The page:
Workers in New York and elsewhere understand that accidents and injuries are possible in the workplace. For the most part, individuals think that workplace injuries are minor incidents that might require a few days off of work to recover. Additionally, they often think of these injuries of being covered by his or her employer's worker compensation insurance. However, there are many instances where workplace injuries are not covered by workers' compensation, or the accident in question falls in a gray area. In these circumstances it is critical to acquire legal assistance to ensure that the right evidence is presented to protect a claim.
Filing a claim after a workplace injury is necessary for those seeking workers' compensation. However, just because an employee files a claim does not mean that he or she will automatically be approved and receive these benefits. It is very possible that the employee could be denied. By knowing the common reasons for denial, a claimant can better prepare the legal arguments that are necessary to support his or her position.
There are many reasons one could have a denied workers' compensation claim. When a denial letter is received, this should outline why the claim was denied. In some cases, a denial could result because the employee did not meet the eligibility requirements. For example, if he or she was injured while engaging in horseplay or while he or she was away from work, then he or she won't be able to recover benefits. Other reasons for denial include not reporting the injury in time, not filing the claim in time, an employer's successful dispute of a claim, an injury that is not compensable, no medical treatment was sought in the mater, and insufficient evidence that the injury was work-related.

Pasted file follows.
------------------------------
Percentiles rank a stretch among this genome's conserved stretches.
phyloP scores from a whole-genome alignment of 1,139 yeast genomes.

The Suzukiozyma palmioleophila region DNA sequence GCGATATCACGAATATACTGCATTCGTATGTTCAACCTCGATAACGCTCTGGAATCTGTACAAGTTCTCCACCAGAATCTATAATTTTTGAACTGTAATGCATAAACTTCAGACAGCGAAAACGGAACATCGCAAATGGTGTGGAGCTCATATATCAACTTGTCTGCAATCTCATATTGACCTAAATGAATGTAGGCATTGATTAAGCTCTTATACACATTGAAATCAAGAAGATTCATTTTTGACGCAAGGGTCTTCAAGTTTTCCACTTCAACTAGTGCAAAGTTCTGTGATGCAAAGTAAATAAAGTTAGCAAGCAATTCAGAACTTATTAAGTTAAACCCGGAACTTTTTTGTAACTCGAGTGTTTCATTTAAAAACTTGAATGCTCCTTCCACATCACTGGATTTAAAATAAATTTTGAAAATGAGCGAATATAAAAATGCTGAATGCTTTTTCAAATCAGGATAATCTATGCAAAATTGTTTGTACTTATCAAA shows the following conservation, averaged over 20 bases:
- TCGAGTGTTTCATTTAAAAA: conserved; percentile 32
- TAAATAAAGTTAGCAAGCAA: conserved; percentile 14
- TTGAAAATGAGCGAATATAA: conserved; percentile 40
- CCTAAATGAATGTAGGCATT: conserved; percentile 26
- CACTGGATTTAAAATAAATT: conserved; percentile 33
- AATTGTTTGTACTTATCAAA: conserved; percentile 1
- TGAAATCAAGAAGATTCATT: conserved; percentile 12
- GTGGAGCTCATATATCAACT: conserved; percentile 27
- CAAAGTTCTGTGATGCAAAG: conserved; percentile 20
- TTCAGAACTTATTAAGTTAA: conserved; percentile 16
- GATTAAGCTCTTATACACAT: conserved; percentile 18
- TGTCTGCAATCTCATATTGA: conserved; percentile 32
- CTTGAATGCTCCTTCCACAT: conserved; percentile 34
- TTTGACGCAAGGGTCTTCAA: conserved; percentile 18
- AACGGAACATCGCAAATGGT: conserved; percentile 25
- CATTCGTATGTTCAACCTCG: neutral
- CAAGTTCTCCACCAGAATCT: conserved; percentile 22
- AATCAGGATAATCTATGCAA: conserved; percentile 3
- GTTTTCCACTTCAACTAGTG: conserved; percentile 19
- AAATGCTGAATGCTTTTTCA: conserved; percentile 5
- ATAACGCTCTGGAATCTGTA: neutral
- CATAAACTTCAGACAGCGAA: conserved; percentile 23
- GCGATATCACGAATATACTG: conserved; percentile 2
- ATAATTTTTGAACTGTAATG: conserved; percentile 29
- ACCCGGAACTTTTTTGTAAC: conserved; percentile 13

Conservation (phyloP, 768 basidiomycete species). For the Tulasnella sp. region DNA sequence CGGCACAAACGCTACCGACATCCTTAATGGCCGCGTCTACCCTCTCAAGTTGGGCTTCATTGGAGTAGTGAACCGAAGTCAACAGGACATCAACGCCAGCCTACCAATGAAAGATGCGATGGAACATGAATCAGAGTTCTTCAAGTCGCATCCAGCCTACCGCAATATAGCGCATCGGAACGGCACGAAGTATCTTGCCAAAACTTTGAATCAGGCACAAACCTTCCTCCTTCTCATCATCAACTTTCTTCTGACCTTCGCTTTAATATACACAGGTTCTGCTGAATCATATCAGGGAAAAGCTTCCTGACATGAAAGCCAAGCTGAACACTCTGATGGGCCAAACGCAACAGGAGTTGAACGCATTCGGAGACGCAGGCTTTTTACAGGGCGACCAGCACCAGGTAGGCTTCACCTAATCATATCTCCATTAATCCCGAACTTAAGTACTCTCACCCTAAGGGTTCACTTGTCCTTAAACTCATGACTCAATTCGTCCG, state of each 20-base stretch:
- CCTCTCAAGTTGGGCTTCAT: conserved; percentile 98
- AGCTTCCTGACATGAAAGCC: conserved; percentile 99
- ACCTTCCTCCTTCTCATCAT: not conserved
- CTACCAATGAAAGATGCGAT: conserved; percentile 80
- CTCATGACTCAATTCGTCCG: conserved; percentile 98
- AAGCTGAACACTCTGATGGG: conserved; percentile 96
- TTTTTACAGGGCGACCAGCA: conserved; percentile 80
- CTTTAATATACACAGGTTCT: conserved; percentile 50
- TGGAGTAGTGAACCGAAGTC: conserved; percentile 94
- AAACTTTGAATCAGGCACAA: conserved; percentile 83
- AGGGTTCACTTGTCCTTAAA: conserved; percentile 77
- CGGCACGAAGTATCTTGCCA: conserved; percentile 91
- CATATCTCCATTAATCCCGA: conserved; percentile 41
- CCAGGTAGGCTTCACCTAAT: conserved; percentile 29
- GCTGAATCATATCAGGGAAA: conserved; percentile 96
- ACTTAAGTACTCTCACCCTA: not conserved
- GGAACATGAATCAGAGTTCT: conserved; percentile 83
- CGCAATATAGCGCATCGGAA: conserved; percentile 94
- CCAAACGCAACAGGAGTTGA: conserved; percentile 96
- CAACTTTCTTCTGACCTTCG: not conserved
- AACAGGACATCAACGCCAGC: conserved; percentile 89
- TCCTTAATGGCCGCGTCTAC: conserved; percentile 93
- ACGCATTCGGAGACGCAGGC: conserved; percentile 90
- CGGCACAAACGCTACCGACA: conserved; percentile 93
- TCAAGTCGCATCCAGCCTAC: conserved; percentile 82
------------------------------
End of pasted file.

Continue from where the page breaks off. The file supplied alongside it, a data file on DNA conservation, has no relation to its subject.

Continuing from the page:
If a worker was denied after filing for workers' compensation benefits, then he or she has the ability to file an appeal within 30 days. However, prior to filing an appeal, it is possible to meet with an employer to determine if a resolution can be reached. The appeals process can get complicated, making it important to understand the steps of the process and what is required. This can help an injured employee make well-informed choices to protect his or her rights.